How did you go from an idea, to tracking down a manufacturer, to launching your own range of nail polish?
It was pretty challenging to begin with. It took me eight months just to do the research, and in the mean time I had to save my pennies to get enough money to invest in the business. It was also a massive risk. I didn’t know how my product would be received, and I’m just lucky people have really supported me and my business. I couldn’t have done it without the constant advice from my friends and family. When I finally found a manufacturer who took me seriously, it was such a relief and things just naturally began flowing. I had my website redesigned, and engaged an amazing photographer (Eve Wilson) whose photographs really brought the presentation of my brand to the next level. I still feel like I have a really long way to go but I am excited about what the next phase is going to bring to my ever growing little business.
How have you managed the carcinogenic-free side of the production process? Did you come across any manufacturers who weren’t flexible enough to develop your ethical product with you?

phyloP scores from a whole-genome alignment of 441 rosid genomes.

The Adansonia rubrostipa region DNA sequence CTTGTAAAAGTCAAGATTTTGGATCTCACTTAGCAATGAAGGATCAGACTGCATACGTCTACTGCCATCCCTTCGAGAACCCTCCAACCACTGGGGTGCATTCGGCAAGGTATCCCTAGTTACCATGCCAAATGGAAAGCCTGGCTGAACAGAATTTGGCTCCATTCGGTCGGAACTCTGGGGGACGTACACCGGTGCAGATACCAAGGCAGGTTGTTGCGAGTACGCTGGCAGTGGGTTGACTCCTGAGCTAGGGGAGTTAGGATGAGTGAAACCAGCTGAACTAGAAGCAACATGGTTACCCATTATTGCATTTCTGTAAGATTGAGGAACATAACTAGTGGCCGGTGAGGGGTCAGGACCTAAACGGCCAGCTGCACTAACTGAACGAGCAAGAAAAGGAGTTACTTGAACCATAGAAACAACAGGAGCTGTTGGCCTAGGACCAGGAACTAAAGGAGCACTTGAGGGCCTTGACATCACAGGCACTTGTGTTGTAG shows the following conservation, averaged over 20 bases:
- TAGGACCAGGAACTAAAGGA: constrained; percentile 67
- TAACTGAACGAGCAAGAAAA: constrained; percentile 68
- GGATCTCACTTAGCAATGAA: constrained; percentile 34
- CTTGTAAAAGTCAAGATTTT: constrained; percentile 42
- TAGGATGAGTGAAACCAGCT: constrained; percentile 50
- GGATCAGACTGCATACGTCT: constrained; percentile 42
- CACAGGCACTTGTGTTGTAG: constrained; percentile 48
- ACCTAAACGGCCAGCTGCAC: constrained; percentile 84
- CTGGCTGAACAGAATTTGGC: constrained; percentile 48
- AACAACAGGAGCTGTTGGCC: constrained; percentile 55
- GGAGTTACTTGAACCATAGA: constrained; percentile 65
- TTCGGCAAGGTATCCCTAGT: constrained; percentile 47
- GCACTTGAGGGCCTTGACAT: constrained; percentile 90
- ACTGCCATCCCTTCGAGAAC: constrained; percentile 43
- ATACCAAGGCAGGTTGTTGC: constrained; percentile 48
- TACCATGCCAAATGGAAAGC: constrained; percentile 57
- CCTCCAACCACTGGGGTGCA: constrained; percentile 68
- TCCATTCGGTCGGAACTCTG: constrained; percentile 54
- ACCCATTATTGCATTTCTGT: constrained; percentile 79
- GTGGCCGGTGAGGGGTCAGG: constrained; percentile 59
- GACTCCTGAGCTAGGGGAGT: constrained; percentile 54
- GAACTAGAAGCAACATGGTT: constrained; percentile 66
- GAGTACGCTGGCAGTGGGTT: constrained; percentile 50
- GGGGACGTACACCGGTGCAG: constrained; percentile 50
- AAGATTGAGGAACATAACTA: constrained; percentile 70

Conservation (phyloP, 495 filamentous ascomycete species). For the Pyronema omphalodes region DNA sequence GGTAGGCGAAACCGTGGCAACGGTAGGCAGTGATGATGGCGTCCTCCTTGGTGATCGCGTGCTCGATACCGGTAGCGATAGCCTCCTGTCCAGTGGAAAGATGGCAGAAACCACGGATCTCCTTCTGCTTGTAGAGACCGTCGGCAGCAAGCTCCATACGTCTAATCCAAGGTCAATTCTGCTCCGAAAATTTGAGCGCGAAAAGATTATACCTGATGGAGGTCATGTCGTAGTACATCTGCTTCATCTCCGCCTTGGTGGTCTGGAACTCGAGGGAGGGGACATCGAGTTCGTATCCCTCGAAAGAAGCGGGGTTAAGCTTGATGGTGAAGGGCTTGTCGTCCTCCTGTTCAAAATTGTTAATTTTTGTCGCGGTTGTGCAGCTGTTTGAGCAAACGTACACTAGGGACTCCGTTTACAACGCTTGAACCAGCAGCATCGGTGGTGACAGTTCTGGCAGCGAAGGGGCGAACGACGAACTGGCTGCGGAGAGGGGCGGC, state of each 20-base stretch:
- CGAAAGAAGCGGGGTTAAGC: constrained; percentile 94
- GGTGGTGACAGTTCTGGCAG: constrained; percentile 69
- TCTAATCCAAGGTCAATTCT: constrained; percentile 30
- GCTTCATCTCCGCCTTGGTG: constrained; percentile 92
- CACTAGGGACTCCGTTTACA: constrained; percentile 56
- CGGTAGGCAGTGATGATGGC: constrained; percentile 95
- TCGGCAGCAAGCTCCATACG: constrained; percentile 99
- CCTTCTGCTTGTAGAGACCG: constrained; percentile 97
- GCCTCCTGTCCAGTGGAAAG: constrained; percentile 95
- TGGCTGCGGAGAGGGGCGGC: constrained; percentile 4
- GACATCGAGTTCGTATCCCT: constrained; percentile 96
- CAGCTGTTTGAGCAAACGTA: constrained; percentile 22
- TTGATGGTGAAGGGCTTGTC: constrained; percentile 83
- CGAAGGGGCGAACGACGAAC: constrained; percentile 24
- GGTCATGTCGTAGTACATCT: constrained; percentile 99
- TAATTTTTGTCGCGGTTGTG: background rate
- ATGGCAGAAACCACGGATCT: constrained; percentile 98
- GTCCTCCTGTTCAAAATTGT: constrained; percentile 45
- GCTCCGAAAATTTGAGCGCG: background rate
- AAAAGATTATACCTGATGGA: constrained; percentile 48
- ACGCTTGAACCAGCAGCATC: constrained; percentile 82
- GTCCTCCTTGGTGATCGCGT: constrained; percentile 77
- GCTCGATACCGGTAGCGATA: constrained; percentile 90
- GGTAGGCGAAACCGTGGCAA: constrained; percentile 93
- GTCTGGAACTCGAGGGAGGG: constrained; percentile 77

I have actually been working closely along side a chemist who helps me with that side of things. I wanted my product stand out and meet all of my ethical values while still maintaining a durable quality without sacrificing the fun colours. I researched the industry and manufacturing processes in depth and was a little afraid I wouldn’t be able to achieve what I wanted my final product to be. I wasn’t impressed with what some of the bigger corporate companies manage to get away with these days.
It’s just so silly that consumers should even have to think about it, so I did a lot of research on how to make my formula non toxic. Before choosing a manufacturer I asked every one to supply me with their core company values. It was really easy to narrow the field down when I asked to create a non toxic nail polish base. There were definitely some manufacturers who we not willing to change the way in which they do things.
It appears that you surround yourself with like minded business women. Can you explain how the co-written and self-published book “The Hand Book, A guide to nail art” with Chelsea Bagan come about?